Then, the Pândava brothers showered auspicious rice grains on the heads of both Vajra and Parîkchit. The brahmin priests recited appropriate mantras. Trumpets flared and drums were beaten. With tears in their eyes, Vajra and Parîkchit prostrated before Dharmaraja and the rest. The Pândava brothers could not look the two dear darlings in the face; they were so overcome with detachment. They just held them in one quick embrace and spoke just one word of loving farewell, before they filed out into the beyond, with nothing on, except the clothes they wore.

At this, the kith and kin, the citizens, the queens and others in the zenana, the courtiers and the maids, all raised pathetic wails. The citizens fell across the path of the ruler and tried to hold fast to his feet. They prayed piteously that he should stay. They appealed to them to take them also with them. Some brushed aside objections and ran along with the royal party. The Pândavas, however, never turned back; they never spoke a word. Their ears were closed to entreaties. Their minds were fixed on Krishna; for the rest, they moved straight on, like men blinded by a fanatic resolve, heeding none, observing none.

Draupadî, with her maids, came running behind them calling on her lords one by one separately by name. Parîkchit too pursued them along the streets, but, he was caught and carried away by the Ministers who tried to pacify him, though they were themselves greatly affected. But, the Pândavas walked unconcerned, neither asking those who followed, to stop nor permitting those who desired to join to come along. Hundreds of men and women had to stop when they were too tired and they mournfully returned to the capital. Others who were hardier kept on. The women of the zenana, unused to sun and winds, were exhausted quickly and they fell fainting on the road. Maids lamenting the terrible events brought relief to them; some ventured even into the forest, but, had to return fast, after encountering the horrors of the wilderness. When dust storms rose, many citizens placed the dust reverentially on their foreheads, taking it to be the dust of the feet of Dharmaraja. Thus, passing through bush and briar, the brothers soon got out of sight. What then could the people do? They returned to Hastinâpura heavy with unbearable grief.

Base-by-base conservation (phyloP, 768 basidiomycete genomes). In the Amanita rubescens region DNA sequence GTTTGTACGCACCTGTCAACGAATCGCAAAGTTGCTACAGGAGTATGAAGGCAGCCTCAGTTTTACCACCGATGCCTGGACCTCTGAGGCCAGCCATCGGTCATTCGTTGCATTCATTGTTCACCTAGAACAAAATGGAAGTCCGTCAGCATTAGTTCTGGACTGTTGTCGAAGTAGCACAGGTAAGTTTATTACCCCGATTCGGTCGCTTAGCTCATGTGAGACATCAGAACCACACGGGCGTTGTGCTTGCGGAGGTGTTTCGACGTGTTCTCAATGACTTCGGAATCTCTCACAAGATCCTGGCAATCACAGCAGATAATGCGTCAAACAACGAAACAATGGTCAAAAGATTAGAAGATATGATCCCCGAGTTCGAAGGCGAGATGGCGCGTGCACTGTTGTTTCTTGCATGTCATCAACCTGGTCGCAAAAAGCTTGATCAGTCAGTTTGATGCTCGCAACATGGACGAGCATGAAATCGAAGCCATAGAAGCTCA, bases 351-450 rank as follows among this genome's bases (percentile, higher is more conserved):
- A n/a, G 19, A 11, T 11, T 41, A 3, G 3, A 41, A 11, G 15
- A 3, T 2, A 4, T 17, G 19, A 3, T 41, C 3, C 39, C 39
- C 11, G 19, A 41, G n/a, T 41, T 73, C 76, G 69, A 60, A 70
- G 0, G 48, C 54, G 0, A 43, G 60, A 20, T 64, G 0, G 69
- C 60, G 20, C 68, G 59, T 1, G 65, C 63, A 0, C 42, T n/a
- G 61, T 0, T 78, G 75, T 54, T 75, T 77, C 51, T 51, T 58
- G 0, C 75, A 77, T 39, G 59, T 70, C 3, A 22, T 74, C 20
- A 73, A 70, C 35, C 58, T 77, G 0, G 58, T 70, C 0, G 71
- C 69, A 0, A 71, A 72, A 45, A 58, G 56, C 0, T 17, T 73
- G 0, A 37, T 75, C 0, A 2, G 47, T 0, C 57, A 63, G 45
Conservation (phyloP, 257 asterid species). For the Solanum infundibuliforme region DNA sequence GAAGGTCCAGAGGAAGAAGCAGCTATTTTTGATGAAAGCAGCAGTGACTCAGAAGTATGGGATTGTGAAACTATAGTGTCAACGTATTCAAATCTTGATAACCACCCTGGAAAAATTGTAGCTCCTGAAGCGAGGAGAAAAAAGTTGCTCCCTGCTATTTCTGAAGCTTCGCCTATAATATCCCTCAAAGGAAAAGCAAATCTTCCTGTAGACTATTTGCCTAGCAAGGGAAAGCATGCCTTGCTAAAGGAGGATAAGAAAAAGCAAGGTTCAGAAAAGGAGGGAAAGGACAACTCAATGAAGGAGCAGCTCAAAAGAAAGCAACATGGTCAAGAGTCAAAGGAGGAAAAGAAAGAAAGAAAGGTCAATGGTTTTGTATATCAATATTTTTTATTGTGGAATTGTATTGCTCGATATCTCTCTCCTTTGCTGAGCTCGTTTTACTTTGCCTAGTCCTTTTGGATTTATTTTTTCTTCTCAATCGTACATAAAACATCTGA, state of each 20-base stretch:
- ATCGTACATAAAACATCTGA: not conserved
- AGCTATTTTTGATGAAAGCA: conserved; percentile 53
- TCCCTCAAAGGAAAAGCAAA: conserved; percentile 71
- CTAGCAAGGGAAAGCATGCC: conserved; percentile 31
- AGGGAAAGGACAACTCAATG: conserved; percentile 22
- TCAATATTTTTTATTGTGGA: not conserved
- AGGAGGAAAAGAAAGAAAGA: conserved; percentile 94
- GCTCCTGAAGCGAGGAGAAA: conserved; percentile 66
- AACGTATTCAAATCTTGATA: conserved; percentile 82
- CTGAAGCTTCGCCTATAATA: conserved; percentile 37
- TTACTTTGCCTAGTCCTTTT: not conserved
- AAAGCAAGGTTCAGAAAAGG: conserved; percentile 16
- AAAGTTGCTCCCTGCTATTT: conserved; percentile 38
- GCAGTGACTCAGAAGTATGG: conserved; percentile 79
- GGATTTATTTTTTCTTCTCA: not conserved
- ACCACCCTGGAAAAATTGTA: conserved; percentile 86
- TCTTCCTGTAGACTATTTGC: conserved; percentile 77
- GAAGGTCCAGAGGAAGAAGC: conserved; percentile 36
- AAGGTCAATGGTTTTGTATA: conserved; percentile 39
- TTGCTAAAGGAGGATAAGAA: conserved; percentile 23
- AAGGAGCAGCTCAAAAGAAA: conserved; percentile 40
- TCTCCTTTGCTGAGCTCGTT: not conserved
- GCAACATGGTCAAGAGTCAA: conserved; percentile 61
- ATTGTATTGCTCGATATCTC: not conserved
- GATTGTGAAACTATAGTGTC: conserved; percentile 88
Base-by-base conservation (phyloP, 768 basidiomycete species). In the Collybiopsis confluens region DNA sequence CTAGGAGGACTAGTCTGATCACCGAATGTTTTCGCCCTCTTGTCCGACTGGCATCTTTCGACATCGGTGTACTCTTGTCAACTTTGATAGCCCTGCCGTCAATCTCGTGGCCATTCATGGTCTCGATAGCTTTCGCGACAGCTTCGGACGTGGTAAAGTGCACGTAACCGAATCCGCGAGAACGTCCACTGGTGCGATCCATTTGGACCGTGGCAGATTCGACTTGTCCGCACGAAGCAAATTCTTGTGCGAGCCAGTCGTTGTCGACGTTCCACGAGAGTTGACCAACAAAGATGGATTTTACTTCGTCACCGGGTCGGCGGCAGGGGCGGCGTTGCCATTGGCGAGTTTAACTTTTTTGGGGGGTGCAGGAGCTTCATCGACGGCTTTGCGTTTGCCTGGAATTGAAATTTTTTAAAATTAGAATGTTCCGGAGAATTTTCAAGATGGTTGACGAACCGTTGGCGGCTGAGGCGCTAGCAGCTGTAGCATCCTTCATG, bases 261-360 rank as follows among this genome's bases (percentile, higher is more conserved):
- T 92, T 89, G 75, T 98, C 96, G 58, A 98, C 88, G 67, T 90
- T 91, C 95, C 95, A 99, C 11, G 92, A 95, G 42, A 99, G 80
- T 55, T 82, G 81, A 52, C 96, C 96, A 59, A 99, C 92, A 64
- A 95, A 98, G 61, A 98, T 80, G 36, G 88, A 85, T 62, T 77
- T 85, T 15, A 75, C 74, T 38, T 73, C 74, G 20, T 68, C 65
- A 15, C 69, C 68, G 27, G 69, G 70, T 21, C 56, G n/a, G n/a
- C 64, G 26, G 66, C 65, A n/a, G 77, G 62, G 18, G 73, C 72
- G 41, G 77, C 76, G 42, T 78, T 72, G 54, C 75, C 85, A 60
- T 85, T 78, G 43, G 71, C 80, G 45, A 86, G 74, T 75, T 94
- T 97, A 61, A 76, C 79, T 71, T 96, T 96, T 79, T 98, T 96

The Pândavas stuck to the vow of Mahaprasthanam. That vow required that they should not eat or drink anything on the way, they should not rest, they must proceed straight on, in the northern direction, until they fall dead. This is the vow they observed, so grim and tight [see also S.B. 1:15].